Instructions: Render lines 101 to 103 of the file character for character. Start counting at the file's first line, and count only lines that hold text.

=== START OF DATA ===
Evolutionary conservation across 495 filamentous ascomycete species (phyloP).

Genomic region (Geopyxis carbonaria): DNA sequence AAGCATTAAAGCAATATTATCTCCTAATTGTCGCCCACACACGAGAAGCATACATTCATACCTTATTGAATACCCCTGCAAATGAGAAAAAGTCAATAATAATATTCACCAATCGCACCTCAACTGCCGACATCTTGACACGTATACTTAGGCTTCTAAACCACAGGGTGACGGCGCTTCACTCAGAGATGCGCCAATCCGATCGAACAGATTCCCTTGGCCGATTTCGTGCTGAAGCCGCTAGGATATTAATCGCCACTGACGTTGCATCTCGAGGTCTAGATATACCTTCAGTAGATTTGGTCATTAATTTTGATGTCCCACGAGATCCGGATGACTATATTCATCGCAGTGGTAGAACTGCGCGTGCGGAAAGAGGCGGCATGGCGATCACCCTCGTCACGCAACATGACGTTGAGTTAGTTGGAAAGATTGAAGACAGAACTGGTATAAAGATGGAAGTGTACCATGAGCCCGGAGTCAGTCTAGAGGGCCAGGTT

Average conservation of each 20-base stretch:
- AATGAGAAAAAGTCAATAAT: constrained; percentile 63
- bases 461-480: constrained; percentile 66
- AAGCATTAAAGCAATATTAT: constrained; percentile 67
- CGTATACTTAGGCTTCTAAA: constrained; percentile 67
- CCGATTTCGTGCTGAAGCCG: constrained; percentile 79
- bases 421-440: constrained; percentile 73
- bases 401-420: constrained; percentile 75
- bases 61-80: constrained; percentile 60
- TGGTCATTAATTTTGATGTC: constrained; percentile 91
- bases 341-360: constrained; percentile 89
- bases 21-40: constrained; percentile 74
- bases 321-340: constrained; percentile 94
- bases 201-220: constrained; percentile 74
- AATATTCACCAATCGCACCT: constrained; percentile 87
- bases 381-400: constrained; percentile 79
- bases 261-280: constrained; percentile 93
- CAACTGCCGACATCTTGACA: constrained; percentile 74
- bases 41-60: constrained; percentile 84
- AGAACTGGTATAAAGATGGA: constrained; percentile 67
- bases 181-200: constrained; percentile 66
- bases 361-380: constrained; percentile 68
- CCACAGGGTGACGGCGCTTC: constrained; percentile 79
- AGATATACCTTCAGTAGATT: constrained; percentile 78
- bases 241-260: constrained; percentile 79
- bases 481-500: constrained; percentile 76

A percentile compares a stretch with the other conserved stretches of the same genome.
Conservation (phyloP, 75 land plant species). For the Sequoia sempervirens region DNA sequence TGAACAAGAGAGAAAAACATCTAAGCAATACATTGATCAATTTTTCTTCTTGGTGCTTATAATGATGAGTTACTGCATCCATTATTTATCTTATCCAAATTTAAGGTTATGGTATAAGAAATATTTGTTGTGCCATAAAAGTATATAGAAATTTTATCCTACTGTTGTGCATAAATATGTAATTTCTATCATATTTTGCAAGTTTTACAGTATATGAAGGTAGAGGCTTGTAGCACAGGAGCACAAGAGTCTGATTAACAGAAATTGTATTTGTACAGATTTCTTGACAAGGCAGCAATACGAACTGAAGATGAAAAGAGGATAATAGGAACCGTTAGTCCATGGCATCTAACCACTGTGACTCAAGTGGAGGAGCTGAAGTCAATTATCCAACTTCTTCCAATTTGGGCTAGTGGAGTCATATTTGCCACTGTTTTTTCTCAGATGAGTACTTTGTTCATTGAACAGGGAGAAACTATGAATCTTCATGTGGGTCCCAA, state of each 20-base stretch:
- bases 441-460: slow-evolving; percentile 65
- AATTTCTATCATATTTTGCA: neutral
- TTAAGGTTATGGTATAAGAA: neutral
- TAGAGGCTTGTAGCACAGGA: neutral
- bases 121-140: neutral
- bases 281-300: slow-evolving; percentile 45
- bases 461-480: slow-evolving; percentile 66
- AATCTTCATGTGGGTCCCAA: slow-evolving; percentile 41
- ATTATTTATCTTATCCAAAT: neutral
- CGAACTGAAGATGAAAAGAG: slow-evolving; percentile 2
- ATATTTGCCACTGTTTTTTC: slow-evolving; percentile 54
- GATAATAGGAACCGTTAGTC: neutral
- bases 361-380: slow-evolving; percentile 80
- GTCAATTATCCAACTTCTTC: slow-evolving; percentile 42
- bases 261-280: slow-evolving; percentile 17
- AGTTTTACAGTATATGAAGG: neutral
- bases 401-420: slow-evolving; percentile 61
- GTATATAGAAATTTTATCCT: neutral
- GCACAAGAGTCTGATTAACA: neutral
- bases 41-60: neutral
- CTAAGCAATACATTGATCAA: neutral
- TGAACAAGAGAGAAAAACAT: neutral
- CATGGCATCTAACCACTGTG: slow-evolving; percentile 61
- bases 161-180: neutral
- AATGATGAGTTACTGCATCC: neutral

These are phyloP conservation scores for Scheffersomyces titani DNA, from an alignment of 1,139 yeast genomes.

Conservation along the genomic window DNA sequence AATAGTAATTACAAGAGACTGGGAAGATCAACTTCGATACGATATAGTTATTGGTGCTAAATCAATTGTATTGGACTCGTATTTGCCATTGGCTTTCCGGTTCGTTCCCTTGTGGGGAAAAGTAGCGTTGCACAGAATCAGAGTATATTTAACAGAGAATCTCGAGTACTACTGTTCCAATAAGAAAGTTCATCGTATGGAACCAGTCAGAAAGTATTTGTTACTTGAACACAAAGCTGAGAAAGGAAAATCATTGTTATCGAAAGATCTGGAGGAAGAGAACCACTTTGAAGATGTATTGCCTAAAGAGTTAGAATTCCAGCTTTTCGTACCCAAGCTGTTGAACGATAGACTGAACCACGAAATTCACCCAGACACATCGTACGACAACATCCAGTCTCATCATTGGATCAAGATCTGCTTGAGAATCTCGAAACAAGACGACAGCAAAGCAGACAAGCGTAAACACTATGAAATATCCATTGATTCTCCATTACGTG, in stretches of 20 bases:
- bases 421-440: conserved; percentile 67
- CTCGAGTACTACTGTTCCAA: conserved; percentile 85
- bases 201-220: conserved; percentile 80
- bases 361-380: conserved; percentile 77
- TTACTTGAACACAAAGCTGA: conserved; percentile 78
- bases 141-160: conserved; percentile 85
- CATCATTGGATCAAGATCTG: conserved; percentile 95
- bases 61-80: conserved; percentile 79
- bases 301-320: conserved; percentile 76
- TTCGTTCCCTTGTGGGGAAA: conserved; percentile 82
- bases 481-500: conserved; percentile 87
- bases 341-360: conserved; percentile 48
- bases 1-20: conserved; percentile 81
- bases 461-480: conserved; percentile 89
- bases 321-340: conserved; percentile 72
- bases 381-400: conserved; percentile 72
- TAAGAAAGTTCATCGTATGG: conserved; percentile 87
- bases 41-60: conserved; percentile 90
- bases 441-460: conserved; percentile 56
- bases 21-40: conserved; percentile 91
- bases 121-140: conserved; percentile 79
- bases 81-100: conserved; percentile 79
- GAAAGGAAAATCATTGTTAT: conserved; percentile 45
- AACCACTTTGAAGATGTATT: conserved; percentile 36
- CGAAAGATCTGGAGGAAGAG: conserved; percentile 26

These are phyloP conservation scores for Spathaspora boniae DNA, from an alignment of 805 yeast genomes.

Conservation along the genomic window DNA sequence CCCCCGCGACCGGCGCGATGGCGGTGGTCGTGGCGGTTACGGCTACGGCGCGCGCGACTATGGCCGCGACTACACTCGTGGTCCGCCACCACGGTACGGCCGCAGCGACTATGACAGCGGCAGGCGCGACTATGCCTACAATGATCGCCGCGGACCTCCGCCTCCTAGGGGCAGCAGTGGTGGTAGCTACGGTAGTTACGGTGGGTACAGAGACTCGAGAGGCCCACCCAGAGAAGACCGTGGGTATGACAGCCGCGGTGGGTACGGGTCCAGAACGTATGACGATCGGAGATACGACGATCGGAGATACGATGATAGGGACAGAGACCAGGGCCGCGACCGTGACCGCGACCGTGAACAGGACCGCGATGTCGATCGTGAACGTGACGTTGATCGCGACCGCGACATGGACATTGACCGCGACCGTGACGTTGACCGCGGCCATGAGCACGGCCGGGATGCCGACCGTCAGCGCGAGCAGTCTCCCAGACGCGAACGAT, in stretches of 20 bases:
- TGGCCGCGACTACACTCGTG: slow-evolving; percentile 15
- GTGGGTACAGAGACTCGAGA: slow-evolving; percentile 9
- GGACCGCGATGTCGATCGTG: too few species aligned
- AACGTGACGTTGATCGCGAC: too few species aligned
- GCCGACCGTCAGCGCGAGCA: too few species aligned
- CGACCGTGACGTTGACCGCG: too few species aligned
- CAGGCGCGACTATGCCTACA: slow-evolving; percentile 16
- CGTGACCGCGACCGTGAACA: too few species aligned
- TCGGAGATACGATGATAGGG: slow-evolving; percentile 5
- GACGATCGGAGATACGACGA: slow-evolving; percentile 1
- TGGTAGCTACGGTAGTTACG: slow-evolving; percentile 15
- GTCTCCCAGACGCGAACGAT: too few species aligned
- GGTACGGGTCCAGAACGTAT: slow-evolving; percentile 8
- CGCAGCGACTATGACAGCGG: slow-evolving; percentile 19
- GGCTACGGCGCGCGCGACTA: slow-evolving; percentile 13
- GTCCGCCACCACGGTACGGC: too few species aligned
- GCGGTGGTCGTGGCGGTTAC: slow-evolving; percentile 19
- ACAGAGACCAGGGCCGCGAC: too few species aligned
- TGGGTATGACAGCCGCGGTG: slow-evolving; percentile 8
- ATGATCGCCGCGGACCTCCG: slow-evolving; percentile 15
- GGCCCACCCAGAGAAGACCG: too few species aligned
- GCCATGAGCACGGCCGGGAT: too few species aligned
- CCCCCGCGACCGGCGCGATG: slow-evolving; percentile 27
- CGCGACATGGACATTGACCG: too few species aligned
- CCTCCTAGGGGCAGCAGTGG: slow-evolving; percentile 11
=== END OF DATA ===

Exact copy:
- GCGGTGGTCGTGGCGGTTAC: slow-evolving; percentile 19
- ACAGAGACCAGGGCCGCGAC: too few species aligned
- TGGGTATGACAGCCGCGGTG: slow-evolving; percentile 8